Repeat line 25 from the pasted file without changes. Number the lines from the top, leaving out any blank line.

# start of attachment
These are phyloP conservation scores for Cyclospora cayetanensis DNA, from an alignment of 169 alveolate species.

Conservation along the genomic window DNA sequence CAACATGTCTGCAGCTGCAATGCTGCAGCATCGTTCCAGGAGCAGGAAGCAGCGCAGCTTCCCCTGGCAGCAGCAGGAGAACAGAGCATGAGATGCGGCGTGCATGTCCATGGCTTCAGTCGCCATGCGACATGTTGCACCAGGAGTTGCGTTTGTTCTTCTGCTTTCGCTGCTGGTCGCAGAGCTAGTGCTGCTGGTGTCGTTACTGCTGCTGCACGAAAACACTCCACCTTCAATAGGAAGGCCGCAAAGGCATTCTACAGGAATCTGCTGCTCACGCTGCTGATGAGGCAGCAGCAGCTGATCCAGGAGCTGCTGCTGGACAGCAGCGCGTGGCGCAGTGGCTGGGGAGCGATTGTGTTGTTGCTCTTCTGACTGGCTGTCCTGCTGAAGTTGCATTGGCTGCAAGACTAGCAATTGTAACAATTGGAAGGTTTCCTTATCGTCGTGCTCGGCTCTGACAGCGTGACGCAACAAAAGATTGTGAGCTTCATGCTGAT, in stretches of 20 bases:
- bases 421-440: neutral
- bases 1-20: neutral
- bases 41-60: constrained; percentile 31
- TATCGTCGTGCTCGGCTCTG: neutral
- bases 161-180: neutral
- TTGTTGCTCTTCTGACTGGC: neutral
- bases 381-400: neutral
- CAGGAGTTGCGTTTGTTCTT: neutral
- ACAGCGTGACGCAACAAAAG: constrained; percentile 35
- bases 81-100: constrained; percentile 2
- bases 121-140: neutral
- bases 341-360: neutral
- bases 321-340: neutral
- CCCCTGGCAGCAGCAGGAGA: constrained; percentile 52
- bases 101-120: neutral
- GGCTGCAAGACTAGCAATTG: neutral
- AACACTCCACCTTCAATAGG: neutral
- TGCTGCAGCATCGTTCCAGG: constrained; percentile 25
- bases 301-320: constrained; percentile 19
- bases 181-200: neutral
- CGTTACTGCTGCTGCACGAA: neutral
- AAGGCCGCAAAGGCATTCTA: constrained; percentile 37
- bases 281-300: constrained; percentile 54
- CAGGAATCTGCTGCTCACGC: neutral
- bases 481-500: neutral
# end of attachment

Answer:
- bases 281-300: constrained; percentile 54